I have had to do stairs since day one, but still do them toddler style. I'm concentrating on my gait and posture, standing straight and walking heel/toe without turning my foot out.
Normal for most of us at this stage.

So bottom line is very low key. Which fits in nicely with the advice on this forum.
We love the slow and steady approach.
Lots of improvements to come.
Well done @Calgirl
 

Layla

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I'm sure you've read the Recovery Guidelines by now but you've earned your very own copy :wink:
Enjoy!

Hip Recovery: The Guidelines
1. Don’t worry: Your body will heal all by itself. Relax, let it, don't try and hurry it, don’t worry about any symptoms now, they are almost certainly temporary
2. Control discomfort:
rest
elevate
ice
take your pain meds by prescription schedule (not when pain starts!)​
3. Do what you want to do BUT
a. If it hurts, don't do it and don't allow anyone - especially a physical therapist - to do it to you
b. If your leg swells more or gets stiffer in the 24 hours after doing it, don't do it again.
4. PT or exercise can be useful BUT take note of these
5. At week 4 and after you should follow this
6. Access to these pages on the website

Pain management and the pain chart
Healing: how long does it take?
Chart representation of THR recovery

Dislocation risk and 90 degree rule
Energy drain for THRs
Pain and swelling control: elevation is the key

Post op blues is a reality - be prepared for it

Myth busting: on getting addicted to pain meds
Sleep deprivation is pretty much inevitable - but what causes it?

BIG TIP: Hips actually don't need any exercise to get better. They do a pretty good job of it all on their own if given half a chance. Trouble is, people don't give them a chance and end up with all sorts of aches and pains and sore spots. All they need is the best therapy which is walking and even then not to excess.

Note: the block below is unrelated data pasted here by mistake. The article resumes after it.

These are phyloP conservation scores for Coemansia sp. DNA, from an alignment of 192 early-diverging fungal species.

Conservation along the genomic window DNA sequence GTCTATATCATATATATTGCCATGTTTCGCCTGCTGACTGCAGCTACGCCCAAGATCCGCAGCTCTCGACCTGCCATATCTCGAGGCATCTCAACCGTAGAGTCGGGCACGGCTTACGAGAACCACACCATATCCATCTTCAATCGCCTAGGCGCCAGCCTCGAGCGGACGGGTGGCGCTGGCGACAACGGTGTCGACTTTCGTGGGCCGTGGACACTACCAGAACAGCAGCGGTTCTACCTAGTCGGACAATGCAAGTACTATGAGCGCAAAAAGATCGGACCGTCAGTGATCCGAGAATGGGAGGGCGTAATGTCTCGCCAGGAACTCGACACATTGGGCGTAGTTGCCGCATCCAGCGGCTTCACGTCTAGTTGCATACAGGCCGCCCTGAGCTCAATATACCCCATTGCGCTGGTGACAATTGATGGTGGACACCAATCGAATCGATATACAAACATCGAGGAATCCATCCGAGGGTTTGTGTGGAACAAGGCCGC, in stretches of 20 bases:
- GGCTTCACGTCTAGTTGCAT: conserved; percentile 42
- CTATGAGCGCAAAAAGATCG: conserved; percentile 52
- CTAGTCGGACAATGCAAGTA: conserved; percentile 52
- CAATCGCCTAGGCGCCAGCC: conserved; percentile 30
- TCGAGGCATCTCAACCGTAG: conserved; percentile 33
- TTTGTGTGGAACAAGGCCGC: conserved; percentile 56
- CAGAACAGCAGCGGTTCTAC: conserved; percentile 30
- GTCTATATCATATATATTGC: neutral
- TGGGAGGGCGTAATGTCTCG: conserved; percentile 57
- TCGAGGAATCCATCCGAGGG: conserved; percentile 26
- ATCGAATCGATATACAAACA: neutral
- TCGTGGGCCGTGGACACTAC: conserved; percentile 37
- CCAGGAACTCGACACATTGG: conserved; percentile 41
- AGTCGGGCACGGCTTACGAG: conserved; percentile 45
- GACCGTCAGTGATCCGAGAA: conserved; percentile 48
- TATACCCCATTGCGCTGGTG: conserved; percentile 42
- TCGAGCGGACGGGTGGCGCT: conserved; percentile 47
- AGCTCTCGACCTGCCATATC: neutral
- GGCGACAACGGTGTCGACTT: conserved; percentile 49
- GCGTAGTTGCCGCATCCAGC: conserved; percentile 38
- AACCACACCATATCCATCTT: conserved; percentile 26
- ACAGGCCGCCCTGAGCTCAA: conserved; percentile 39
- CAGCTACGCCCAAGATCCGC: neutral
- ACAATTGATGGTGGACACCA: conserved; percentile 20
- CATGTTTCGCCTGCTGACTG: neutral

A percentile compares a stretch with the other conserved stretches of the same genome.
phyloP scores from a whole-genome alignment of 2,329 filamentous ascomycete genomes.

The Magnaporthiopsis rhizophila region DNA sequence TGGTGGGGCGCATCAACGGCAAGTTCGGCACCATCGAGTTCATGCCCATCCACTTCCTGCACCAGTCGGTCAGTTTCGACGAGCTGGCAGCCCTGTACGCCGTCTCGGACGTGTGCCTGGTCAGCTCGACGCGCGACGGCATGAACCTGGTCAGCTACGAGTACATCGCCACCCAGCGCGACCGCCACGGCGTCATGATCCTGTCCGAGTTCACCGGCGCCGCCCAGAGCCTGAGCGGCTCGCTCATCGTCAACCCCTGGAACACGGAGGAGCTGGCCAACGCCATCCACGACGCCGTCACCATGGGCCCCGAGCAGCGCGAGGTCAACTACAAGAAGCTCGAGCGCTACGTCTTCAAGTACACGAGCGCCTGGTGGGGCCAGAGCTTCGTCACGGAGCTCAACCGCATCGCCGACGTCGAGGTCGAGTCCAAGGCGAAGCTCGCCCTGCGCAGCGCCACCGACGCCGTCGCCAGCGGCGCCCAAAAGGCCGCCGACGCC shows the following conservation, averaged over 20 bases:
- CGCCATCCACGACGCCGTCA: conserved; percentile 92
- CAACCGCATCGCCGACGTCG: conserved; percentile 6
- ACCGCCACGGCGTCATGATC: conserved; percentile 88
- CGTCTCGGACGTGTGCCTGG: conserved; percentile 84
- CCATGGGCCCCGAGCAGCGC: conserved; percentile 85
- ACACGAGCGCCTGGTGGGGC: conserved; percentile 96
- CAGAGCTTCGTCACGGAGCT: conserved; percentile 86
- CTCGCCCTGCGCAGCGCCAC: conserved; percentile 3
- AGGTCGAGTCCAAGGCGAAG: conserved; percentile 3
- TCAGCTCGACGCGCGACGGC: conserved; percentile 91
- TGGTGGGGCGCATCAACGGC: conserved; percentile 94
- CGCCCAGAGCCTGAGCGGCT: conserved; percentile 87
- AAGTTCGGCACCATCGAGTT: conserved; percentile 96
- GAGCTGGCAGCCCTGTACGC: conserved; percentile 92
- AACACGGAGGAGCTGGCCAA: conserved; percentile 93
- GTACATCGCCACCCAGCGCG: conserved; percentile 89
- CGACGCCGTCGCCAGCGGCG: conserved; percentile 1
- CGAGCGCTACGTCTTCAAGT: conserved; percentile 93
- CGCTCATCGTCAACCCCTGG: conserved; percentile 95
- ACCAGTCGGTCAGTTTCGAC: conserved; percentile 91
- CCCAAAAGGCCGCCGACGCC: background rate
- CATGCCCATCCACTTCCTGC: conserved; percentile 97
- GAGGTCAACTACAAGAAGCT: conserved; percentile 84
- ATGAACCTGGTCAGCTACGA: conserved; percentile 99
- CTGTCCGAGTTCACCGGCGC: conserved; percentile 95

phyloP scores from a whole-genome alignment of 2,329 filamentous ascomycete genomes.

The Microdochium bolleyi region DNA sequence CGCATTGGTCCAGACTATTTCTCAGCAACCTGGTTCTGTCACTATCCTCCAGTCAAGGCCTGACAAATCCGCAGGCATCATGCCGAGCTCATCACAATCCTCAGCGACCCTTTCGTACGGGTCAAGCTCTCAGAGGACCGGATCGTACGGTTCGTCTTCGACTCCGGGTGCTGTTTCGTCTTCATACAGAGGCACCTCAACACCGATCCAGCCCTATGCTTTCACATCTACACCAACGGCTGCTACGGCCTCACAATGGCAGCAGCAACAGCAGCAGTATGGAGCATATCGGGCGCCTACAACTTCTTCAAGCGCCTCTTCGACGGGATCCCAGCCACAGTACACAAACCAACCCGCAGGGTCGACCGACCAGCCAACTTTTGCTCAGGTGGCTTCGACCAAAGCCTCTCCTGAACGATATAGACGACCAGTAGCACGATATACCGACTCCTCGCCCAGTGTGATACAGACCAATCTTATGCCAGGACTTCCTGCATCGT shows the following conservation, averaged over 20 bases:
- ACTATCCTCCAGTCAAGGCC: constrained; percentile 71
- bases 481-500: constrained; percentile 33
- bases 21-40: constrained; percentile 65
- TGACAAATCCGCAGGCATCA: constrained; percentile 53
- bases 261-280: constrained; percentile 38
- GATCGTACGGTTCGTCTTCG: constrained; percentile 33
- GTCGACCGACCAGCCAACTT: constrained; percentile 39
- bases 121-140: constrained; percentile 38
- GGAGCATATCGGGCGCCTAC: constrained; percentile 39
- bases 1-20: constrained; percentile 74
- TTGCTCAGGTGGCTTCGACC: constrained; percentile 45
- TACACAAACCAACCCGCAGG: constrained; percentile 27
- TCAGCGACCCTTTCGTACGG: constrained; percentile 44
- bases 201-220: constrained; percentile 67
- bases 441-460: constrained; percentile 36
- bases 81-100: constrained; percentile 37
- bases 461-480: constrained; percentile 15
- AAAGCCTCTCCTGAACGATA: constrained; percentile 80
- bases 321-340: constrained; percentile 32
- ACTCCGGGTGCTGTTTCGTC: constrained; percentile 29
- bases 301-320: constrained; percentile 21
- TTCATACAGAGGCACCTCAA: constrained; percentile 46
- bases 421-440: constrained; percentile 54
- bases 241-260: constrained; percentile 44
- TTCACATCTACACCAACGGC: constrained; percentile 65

We try to keep the forum a positive and safe place for our members to talk about their questions or concerns and to report successes with their joint replacement surgery.

While members may create as many threads as they like in a majority of BoneSmart's forums, we ask the at each member have only one recovery thread. This policy makes it easier to go back and review history before providing advice.
 
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Calgal

Calgal

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Thanks @Layla ! I've read all the articles several times and they are truly helpful. I even PRINTED the Activity Progression one out and have it posted on my refrigerator for the benefit of hubby and everyone else who comes into the house to see. Avoiding stupid questions at week 2 for example like 'are you still using crutches?' Grrr! I also found the healing and the energy drain articles particularly reassuring. Thanks for compiling this package of knowledge for everyone.
 

Layla

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Smart idea posting the Activity Progression for THR it in plain sight for all visiting friends and family to see.
Many have stressed over a well meaning know-it-all making them feel like they're lagging behind in recovery. It always seems to be someone who's never experienced THR, which makes them an expert, right? :heehee:
Hope you have a great week!
@Calgal
 
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Calgal

Calgal

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FLASHBACK Post 1: pre-op and hospital stay experience